The meaning of “being protestant” continues to be an aporia that eludes firm definition and direction. For most evangelical protestants, there is little notion of what it might mean for them to take their distinctively protestant status with any seriousness. In other words, for many evangelical protestants, they think of themselves, not as “protestants” but simply as the normative instantiation of Christianity that is fine the way it is without reference to anything else. We have, in other words, a distinctly ahistorical view of the particular mode(s) of Christianity deriving from the Reformation. Most evangelical protestants really have no idea whatsoever about what being distinctly “protestant” might mean other than the fact that they are not Catholic.
As a protestant, I feel I must protest against such a (non)understanding of being protestant. To be a protestant is to be situated in a particular historical stream of the Christian faith. To be a protestant, if that term is to have any real meaning at all, is to live one’s ecclesial life precariously, in essential vulnerability while attempting to call for radical reform of the Roman Catholic church. There can be no severing of the churches of the Reformation from the Roman Catholic church. We cannot think of the heritage of the Reformation in abstraction from the Roman Catholic church. If protestantism can be truly said to exist, it most exist as an ongoing form of engagement with the Roman Catholic church for the sake of the proper embodiment of the gospel.
However, if protestantism has ceased to be such a form of ongoing engagement with the Roman Catholic church calling for reformation, then protestantism as such seems to have ceased to exist and something altogether different has come into being. Insofar as protestant churches have ceased to see their particularly protestant identity as qualified by historical connection to the Roman Catholic church they have ceased to be protestant. So, the question I have is, does protestantism exist, and if so, where?
In his helpful guide through Hans Urs von Balthasar’s theological aesthetics, Aidan Nichols points out key themes that mark out Balthasar’s Christologically-centered theological aesthetics. For Balthasar, theological aesthetics must not become simply an “aesthetic theology” which simply offers a “correction of a deficient philosophical ontology.” Rather, theological aesthetics, as offered by Balthasar “centers on the confrontation of beauty with revelation in the context of dogmatic theology.” For Balthasar the event of revelation which takes place in Jesus Christ is the full disclosure of God’s glory and as such is the criterion of transcendental beauty. For Balthasar, theological aesthetics must be grounded in a thoroughly aesthetic Christology.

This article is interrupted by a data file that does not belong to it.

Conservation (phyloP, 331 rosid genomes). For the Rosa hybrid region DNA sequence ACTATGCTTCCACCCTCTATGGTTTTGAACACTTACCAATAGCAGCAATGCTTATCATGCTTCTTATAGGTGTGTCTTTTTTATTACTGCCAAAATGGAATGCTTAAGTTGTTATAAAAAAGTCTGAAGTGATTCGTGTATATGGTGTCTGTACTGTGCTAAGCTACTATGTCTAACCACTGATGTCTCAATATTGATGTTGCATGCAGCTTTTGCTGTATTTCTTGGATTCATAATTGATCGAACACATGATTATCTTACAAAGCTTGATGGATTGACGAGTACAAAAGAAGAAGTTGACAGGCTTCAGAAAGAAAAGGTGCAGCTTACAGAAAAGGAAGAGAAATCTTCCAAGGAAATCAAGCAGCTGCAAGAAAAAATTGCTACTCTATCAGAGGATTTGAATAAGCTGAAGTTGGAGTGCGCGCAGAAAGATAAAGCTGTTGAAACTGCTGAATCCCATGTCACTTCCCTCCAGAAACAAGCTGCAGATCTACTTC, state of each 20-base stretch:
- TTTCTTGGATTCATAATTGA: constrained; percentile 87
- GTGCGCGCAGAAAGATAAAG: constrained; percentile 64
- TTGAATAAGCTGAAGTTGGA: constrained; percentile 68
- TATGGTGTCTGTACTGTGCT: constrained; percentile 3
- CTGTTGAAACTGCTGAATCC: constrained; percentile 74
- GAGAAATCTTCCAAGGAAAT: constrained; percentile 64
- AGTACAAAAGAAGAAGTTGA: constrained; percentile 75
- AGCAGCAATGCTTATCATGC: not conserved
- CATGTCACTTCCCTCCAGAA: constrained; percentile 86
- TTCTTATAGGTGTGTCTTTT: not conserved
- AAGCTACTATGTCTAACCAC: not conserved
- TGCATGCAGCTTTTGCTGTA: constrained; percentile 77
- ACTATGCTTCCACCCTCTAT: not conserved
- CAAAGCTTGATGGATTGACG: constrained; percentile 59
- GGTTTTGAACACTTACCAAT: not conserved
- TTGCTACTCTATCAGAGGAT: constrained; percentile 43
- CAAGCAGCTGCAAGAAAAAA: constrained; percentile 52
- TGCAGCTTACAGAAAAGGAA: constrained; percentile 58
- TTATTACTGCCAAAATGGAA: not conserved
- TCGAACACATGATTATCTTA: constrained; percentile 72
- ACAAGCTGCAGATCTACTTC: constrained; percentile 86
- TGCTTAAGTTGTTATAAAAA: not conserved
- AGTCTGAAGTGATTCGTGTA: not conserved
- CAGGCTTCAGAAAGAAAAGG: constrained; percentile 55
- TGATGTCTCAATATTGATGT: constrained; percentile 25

Nichols notes six key themes that characterize Balthasar’s aesthetic Christology. First, Jesus embodied a paradox in that he is what he expresses (God himself), but not whom he expresses (the Father). For Balthasar this differentiated unity within God is “the fountainhead of a distinctively Christian aesthetics.” Secondly, in order perceive Jesus as the Word incarnate, it is necessary for us to be familiar with his “life-form”. For us to discern Jesus as the Logos we must “abide” in the Johannine sense in Christ. Thirdly, “just as a viewer must step back from a painting to ‘take it in’, so the disciples could only discern the true content of Jesus’ life and teaching with the benefit of hindsight.” For us to truly discover Christ, we must engage in a protracted act of remembrance. Fourthly, what we see when we look at Christ in this mode of remembrance is the full disclosure of the relation between divinity and humanity, the visible and the invisible. All relationships, in other words are seen in and through Christ, including that between the Old Testament (promise) and the New (fulfillment). Fifthly, the testimony of the disciples to Jesus as the Word came not merely in oral, but in written form. The canonical expression of the New Testament reproduces what was originally perceived by Christ’s witnesses. Thus the Scriptures are the “likeness” of the original image. The shape of the canonical Scriptures non-identically replicates the archetypal form of Christ disclosed therein. As such, the most fruitful form of biblical study will come from the reality of the biblical texts as they exist in their final form, beginning with them and returning to them. Finally, the effect of beholding Christ, of “seeing the form” is that the disciples are enraptured and trans-located by the beholding of the form. Beholding the beauty of God in Christ leads inevitably to contemplation of the divine mystery of glory. And this contemplation leads to and births the initiative of mission. Here we see what Balthasar will continually develop throughout his work, the unity of contemplation and action, of activity and passivity in the interplay of divine and human relationships.